Subject: Re: PART TWO: winning industrial-use of lisp:  Re: Norvig's latest paper on Lisp
From: Erik Naggum <>
Date: Fri, 21 Jun 2002 19:44:47 GMT
Newsgroups: comp.lang.lisp
Message-ID: <>

* Tim Bradshaw
| I can only speak for myself, but I don't think `they' has died out.

  That has got to be the only use of a grammatically singular "they" I would
  approve of.  I mean, I really thought the example I gave would be a clear-
  cut clue of precisely what I was objecting to.  In the literature, which I
  thought it would be clear that I referred with "there is some record", when
  "they" is used with non-plural referents, it still remains _grammatically_
  plural, except with illiterate use of "they" as grammatically singular, which
  some people have indeed done in the past.

| I don't remember it being corrected at that or my subsequent school.

  As long as you kept writing "they are" instead of "they is", there would be
  little reason to correct it, unless, of course, the mismatch in number would
  be garish or highly ambiguous.  Suppose you have a co-ed sports team, they
  get a new player, and the coach says "You must treat them well."

| I still use `they' like this, and I don't make any particular attempt to
| speak or write in a PC way. I *hate* `he/she', alternating usage or any of
| these spurious things, I accept `Ms' but would prefer people - male or female
| - to use no title if they care.  I often say `England' when I mean `Britain'
| which is pretty unfortunate given where I live.

| Agreement goes syntactically, not semantically, so I say `they are' not `they
| is'.  This is similar to German `Sie sind' not `Sie ist' as far as I can see.

  Precisely.  However, what people really mean gets lost when some dirtbag goes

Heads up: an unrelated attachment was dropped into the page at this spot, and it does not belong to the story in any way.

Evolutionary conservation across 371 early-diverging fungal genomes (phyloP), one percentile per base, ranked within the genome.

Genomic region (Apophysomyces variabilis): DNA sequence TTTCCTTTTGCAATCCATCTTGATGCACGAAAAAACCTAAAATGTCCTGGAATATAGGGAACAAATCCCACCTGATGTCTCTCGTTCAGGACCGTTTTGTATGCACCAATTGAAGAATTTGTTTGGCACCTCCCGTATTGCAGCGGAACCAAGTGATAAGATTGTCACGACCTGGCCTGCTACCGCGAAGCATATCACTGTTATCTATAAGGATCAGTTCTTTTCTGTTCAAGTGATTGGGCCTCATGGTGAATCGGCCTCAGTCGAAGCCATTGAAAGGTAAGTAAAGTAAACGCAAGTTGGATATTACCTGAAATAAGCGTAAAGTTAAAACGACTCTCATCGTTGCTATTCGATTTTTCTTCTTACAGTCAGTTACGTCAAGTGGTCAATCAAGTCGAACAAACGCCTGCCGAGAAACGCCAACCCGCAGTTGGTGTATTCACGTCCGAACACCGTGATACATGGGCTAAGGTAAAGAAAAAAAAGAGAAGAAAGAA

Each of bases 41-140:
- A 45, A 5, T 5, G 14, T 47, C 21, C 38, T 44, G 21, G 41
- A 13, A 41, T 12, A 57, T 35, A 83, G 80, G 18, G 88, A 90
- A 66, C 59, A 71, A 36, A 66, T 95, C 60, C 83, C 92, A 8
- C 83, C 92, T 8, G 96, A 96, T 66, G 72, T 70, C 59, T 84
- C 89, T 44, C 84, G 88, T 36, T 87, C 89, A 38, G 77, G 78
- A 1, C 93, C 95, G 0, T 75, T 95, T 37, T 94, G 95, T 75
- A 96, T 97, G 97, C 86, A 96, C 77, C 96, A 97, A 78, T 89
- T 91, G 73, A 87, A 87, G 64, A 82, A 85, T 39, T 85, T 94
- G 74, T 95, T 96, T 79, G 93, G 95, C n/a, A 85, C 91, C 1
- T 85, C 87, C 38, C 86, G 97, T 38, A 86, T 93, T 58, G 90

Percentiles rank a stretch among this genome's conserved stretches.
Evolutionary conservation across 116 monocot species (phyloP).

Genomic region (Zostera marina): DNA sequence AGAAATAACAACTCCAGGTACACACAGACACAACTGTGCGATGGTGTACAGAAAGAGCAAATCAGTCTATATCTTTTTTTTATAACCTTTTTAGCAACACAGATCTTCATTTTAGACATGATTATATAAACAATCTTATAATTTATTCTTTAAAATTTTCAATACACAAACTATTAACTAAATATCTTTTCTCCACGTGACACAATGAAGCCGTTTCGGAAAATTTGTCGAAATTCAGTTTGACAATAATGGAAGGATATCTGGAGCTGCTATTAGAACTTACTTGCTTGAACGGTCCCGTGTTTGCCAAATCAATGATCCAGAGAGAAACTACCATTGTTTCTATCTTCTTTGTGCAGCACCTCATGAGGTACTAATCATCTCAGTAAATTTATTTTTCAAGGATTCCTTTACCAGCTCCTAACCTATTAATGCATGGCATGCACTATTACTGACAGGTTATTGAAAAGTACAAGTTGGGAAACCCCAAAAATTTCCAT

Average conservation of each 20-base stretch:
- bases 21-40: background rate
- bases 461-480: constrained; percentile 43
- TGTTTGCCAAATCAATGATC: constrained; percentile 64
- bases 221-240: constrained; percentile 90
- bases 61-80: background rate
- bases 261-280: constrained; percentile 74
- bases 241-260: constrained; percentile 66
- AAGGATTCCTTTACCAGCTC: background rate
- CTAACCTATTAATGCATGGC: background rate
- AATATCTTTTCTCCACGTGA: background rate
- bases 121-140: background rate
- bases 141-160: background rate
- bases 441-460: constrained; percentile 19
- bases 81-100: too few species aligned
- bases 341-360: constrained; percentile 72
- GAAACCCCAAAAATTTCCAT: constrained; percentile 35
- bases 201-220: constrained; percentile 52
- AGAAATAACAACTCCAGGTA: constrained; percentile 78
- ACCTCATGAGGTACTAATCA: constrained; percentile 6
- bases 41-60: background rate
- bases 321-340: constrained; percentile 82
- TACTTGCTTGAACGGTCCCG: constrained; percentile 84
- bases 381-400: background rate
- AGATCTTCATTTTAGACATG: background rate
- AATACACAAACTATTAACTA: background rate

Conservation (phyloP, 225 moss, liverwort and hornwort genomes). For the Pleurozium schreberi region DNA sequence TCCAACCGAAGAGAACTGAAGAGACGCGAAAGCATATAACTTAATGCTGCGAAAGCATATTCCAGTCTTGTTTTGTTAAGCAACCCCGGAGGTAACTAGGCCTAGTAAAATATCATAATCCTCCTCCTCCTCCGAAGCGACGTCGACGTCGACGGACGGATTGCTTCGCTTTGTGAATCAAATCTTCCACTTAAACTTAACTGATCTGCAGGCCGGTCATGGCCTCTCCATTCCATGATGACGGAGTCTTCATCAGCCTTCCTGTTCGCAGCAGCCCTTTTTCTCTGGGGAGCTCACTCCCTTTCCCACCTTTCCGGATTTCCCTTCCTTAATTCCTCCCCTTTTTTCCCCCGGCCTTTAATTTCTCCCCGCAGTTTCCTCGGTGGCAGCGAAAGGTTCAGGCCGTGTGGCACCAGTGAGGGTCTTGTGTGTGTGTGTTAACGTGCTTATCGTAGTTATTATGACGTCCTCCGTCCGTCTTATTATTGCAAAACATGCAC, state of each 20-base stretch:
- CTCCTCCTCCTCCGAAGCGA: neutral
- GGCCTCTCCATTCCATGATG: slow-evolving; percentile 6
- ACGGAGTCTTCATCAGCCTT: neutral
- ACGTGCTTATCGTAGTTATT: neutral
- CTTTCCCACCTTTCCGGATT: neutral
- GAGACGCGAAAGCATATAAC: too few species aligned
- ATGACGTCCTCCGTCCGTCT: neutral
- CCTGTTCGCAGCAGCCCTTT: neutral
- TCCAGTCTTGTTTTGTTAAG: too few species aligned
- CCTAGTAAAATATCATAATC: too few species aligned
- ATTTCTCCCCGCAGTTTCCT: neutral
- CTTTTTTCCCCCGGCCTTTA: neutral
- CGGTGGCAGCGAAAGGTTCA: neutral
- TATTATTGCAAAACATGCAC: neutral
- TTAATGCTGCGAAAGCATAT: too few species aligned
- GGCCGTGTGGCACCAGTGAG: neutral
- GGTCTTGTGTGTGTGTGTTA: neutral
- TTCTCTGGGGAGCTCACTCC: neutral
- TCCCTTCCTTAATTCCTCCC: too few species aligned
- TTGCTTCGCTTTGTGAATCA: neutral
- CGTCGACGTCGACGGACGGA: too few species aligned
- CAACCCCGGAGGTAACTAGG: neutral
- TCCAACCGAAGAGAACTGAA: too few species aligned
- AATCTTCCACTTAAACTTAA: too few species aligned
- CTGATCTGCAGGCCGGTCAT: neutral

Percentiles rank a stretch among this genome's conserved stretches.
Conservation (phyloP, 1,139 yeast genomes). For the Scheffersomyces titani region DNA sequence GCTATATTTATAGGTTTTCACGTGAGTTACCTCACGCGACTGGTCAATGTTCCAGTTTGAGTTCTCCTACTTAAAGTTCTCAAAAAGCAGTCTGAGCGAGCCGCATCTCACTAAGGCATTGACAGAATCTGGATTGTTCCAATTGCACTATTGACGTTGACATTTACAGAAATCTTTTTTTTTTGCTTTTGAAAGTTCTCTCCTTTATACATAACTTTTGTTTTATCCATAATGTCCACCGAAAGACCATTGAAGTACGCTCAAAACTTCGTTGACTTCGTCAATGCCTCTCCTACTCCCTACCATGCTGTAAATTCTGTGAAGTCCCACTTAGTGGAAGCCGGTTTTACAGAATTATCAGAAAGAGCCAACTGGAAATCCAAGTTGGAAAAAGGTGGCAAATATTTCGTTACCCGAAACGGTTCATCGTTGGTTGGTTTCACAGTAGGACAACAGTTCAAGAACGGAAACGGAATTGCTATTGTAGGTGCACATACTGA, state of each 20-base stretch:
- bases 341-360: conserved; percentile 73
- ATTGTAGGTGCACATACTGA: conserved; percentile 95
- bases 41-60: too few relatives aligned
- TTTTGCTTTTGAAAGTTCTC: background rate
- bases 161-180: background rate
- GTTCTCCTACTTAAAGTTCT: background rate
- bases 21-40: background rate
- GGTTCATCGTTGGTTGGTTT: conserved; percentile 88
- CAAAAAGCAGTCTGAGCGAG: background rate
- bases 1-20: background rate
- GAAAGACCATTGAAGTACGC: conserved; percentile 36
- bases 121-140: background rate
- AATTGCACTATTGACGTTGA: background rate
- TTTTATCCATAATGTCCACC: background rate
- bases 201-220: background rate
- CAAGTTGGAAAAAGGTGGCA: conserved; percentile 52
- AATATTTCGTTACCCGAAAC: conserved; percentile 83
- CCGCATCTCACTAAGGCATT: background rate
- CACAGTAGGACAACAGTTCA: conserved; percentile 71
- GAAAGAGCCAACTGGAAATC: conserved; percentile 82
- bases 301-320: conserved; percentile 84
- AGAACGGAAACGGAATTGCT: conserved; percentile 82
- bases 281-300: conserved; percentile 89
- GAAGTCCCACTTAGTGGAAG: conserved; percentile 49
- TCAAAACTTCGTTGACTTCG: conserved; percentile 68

bananas over some supposed mistake you never made, and the art of paying
  attention is considered irrelevant compared to the need to bash people's head
  in for opinions they do not hold.  Trying to rectify such twists of meaning
  because some idiot imputes a different meaning to you that everybody believe
  is so fucking annoying I think people like James A. Crippen should be beaten.
  When they case psychopaths like Thomas Bushnell to crawl out of his cave to
  abuse me for something that James A. Crippen invented, I get really steamed.

  However, again, precision in a native language appears to be a lost art.  One
  of the reasons it is so much easier for me than sloppy dimwits to be precise
  is that I _have_ had to make a conscious effort to learn languages (with lots
  of conflicting pronunciations and usages from people from all over the world
  as your English-speaking community, you cannot just mimick whatever people
  say around you), and I have studied Norwegian equally hard, mostly because
  the "native dialect" where I grew up is so goddamn ugly.  I try not to be
  sloppy, but when some native jerk uses his own sloppiness to accuse others of
  same, I think someone should have their head examined.  Goddamn losers.

| PS. I just had an interesting conversation with my partner who pointed out
| another similar usage in my dialect or its ancestors: `it' as a generic third
| person pronoun.

  I use that all the time.  Some people _are_ its.

| If you call someone's dog `it' then you are being fairly unfriendly - the
| polite thing to do is ask them if it's a he or she, and then use that.

  My queen (the supposed correct term for a female cat) goes by "she" when she
  is cute and "it" when it does something bad.  I do the same for children and
  people.  Unfriendly or not, unintelligent animal behavior should have a class
  of pronouns all to itself.  I'm not kidding.  I think it is fully proper to
  dehumanize idiots by revoking their right to be called by pronouns reserved
  for thinking people -- using "he" or "she" means you care enough about them
  as human beings (or pets) to want to know their sex, with "it" you could not
  care less.
  Guide to non-spammers: If you want to send me a business proposal, please be
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